Latest News

Grape Seeds, Stems and Skins in Feed Can Reduce Dairy Cattle Emissions

California’s wine industry could play a role in reducing methane emissions from dairy cattle.

Researchers at University of California, Davis, added fresh grape pomace left over from winemaking operations to alfalfa-based feed for dairy cows and found that methane emissions were reduced by 10% to 11%. 

The preliminary findings could offer a low-cost sustainable pathway for vineyards to reduce waste while helping dairy operations maintain quality while cutting back on emissions of methane, which is a powerful greenhouse gas.

Eco-tip: Pilot programs preview potential progress for recycling food waste

Breakthrough technologies and innovative programs often start as pilot projects. When the project serves a public purpose, public agencies sometimes provide incentives.

Two upcoming events, coordinated by the Ventura County Recycling Market Development Zone, provide examples and show public agency support on the city, county, state and federal levels.

Crump aims to improve food in rural markets

 

People in rural regions like mountainous Nepal produce plenty of food. But before it can get to local markets and into people’s homes, much of it spoils. What’s left often has lost much of its nutritional value. Now, Amanda Crump and team are working on a way to get more nutritious food into the homes of Nepalese people

Using Yeast to Convert Almond Hulls to Animal Feed

Yeast grown on almond hulls could be a new, sustainable route to produce high-protein animal feed from an agricultural waste product, according to research from UC Davis published Nov. 15 in PLOS One.

Raising animals for meat requires livestock feed that is high in protein, especially essential amino acids that animals need to grow. That makes feed the most expensive input in meat production.

Farms to Fungi to Food: Growing the Next Generation of Alternative Protein

A solution to world hunger might start with boba and caviar.

Using an innovative process, engineers at UC Davis are growing “myco-foods” — small balls of edible fungi that can be processed into products like boba and lab-grown caviar with a wide range of textures, colors and flavors. These myco-foods, grown from the nutrients of agricultural byproducts like coffee grounds and almond hulls, provide an important new source of protein to feed the world.

 

Ned Spang featured in AP story on SB1383, CA Composting Law

FST Associate Professor Ned Spang is featured in the story (and embedded video) "California pushes composting to lower food waste emissions", by Kathleen Ronayne/AP News on December 9, 2021, speaking about the impact of California's SB1383, the bill passed in 2016 that becomes effective in January 2022.  The bill is designed to reduce methane emission from food waste that ends up in landfills, with the goal - by 2025 - of compost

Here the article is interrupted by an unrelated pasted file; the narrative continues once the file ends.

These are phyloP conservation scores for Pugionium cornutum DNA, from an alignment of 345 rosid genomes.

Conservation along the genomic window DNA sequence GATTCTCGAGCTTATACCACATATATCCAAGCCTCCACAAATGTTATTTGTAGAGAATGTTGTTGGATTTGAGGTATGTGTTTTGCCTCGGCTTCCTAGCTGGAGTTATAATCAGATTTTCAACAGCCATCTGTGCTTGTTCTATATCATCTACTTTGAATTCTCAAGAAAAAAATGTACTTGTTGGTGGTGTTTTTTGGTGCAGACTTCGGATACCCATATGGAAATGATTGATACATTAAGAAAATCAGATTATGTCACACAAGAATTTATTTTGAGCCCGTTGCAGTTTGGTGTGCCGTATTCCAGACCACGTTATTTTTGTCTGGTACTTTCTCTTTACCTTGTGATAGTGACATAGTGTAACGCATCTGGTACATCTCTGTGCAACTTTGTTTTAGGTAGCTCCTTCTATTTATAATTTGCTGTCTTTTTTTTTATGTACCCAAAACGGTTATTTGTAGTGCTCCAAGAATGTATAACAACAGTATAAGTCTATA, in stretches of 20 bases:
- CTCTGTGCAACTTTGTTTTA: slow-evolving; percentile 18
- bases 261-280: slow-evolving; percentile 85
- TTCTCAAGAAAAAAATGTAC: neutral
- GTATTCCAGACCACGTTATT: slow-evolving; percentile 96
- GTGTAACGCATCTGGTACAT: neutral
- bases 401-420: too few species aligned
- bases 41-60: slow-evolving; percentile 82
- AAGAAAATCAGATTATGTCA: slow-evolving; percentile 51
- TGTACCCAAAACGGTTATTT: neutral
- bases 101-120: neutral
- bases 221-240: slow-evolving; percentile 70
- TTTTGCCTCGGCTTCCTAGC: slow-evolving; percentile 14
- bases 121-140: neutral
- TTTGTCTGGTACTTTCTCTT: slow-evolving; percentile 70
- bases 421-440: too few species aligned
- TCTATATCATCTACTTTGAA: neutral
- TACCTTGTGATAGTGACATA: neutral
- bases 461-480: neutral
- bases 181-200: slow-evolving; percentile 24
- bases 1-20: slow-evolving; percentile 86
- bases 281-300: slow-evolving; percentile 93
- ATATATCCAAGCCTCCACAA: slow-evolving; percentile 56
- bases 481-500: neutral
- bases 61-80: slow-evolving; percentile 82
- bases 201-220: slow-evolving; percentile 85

Ned Spang Featured in Podcast on Food Waste

Nov. 15, 2021: FST Associate Professor Ned Spang was featured in the first Red To Green podcast of Season 4, which focuses on Food Waste. 

UC Davis Professor Joins National Research Project to Reduce Food Waste Across the U.S.

Food that ends up in the landfill is a waste of money and creates an abundance of greenhouse gas emissions. The U.S. Environmental Protection Agency found almost 41 million tons of food waste was generated in the country in 2017. 

Edward “Ned” Spang, a UC Davis associate professor of food science and technology, is joining researchers from American University and 13 other institutions for a $15 million, 5-year project funded by the U.S. National Science Foundation to gather data and create solutions to reduce food waste across the country.

"Upcycled food: A sustainable second chance for food loss and waste" by Edward Spang in The Hill

Have you ever eaten a banana-peel sandwich?  FST Assistant Professor Ned Spang has, and he uses what he describes as a "pleasantly surprising...palate-expanding experience" in an invited opinion piece in The Hill, April 22, 2021, "Upcycled food: A sustainable second chance for food loss and waste", in which he details how upcycling food can tackle the problems of food waste, the supply chain and, ultimately, the environment - all while keeping

Finding New Life for Wine-Grape Residue

California produces nearly 4 million tons of world-class wine each year, but with that comes thousands of tons of residue like grape skins, seeds, stems and pulp. What if scientists could harness that viticultural waste to help promote human health?

7 Day Food Waste Reduction Challenge

The mission of the multi-university NSF INFEWS-ER (Innovation at the Nexus of Food, Energy, and Water Systems - Educational Resources) is to teach students systematic processes for analyzing problems and approaching collaboration with the transdisciplinary skills necessary to tackle global grand challenges. This year's student cohort focused on Food Loss and Waste and has designed a 7-day social media campaign centered on raising awareness around food waste prevention and reduction. Namely, the “7 Day Food Waste Reduction Challenge.”